The civil war was a bloody and groosome battle... 620,000 people died. why???
Created by elivategod on Apr 14, 2011
Last updated: 04/18/11 at 04:33 PM
The civil war. what happend??? has no followers yet. Be the first one to follow.
Since March 1865, a gentleman’s agreement precluded fighting between Union and Confederate forces on the Rio Grande. In spite of this agreement, Col. Theodore H. Barrett, commanding forces at Brazos Santiago, Texas, dispatched an expedition, composed of 250 men of the 62nd U.S. Colored Infantry Regiment and 50 men of the 2nd Texas Cavalry Regiment under the command of Lt. Col. David Branson, to the mainland, on May 11, 1865, to attack reported Rebel outposts and camps.
Early on April 9, the remnants of John Broun Gordon’s corps and Fitzhugh Lee’s cavalry formed line of battle at Appomattox Court House. Gen. Robert E. Lee determined to make one last attempt to escape the closing Union pincers and reach his supplies at Lynchburg. At dawn the Confederates advanced, initially gaining ground against Sheridan’s cavalry. The arrival of Union infantry, however, stopped the advance in its tracks. Lee’s army was now surrounded on three sides. Lee surrendered to Grant on April 9. This was the final engagement of the war in Virginia.
The campaign had several strategic goals. The Union hoped to capture everything along the Red River in Louisiana and continue into Texas. President Lincoln hoped to send a symbolic warning to France, which had set up a puppet government in Mexico and seemed to have designs on territorial expansion. Finally, the expedition could also capture cotton-producing regions, a product in short supply in the North.
Four score and seven years ago our fathers brought forth, upon this continent, a new nation, conceived in Liberty, and dedicated to the proposition that all men are created equal.
Now we are engaged in a great civil war, testing whether that nation, or any nation so conceived, and so dedicated, can long endure. We are met here on a great battlefield of that war. We have come to dedicate a portion of it as a final resting place for those who here gave their lives that that nation might live. It is altogether fitting and proper that we should do this.
The Confederates had blockaded the Mississippi River by planting heavy batteries on bluffs at Vicksburg and Port Hudson. These formed connections between the Confederates on each side of that stream, and it was important to break those connections
Some Confederate infantry headed to Gettysburg to seize much-needed shoes and clashed west of town with Union cavalry. The Union commander, recognizing the importance of holding Gettysburg because a dozen roads converged there, fought desperately to hold off the Rebel advance. Other Union troops briefly stopped some Rebels north of town. During heavy fighting, the Confederates drove the Union troops through the streets of Gettysburg to Cemetery Hill south of the town. Lee ordered General Richard Ewell, now commander of the late Stonewall Jackson's old units, to attack this position "if practicable", a vague order that Jackson normally took to mean launch an all-out attack.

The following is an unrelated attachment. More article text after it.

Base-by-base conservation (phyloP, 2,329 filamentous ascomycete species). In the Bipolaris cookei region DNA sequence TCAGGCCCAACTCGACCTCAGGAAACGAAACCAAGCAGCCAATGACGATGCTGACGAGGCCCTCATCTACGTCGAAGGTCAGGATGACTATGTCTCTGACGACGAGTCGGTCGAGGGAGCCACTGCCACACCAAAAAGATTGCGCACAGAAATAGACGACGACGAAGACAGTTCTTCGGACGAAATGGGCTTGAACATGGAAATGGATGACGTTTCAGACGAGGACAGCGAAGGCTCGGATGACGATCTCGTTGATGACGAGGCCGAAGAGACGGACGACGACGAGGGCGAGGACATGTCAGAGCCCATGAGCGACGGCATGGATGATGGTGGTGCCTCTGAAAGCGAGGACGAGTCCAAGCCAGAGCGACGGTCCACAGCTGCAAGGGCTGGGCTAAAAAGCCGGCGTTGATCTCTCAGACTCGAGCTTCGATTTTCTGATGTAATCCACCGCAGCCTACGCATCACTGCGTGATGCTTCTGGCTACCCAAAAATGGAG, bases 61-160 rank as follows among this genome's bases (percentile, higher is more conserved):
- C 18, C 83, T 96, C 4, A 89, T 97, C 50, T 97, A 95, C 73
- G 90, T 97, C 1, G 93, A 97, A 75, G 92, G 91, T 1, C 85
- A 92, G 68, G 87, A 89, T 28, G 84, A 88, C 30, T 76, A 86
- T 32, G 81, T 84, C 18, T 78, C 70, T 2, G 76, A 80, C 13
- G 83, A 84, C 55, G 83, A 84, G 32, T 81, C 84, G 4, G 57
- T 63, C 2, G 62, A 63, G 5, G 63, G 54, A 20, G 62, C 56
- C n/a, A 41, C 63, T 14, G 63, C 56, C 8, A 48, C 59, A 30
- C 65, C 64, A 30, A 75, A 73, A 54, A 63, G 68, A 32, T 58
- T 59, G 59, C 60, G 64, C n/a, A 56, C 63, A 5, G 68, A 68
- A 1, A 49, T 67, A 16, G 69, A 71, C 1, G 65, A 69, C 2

Two Confederate ships drive away two Union ships as the Rebels recapture Sabine Pass, Texas, and open an important port for the Confederacy.
Sabine Pass lay at the mouth of the Sabine River along the gulf coast of Texas. The Confederates constructed a major fort there in 1861. In September 1862, a Union force captured the fort and, shortly after, the port of Galveston to the southwest. The Yankees now controlled much of the Texas coast.
President Abraham Lincoln issued the Emancipation Proclamation on January 1, 1863, as the nation approached its third year of bloody civil war. The proclamation declared "that all persons held as slaves" within the rebellious states "are, and henceforward shall be free."
The document is 5 pages long, written in red ink on verry hevy paper.
About dawn on New Year's Day, 1863, the Confederate Cottonclads entered the west end of Galveston harbor. Their nearest and first target was the Union's Harriet Lane.
After a brief encounter and some maneuvering, the tide of battle foretold an almost certain Union victory. The Confederate ground forces had been outgunned and effectively held in check by the Federal warships. After only a brief contest at sea, one-half of the two-vessel Texas fleet was lying on the bottom of the harbor. Further, the lone surviving Confederate Cottonclad, the Bayou City, was outnumbered six-to-one among the armed vessels in the harbor.
President lincoln called 75,000 immediate volenteers to supress the rebellion.
Garrison commander Anderson refused. On April 12, Confederate batteries opened fire on the fort, which was unable to reply effectively. At 2:30 pm, April 13, Major Anderson surrendered Fort Sumter, evacuating the garrison on the following day
Governor Houston refused to call the legislature into special session to consider secession.
Saying "The Union is worth more then Lincoln!" Houston tried to bloke the convention.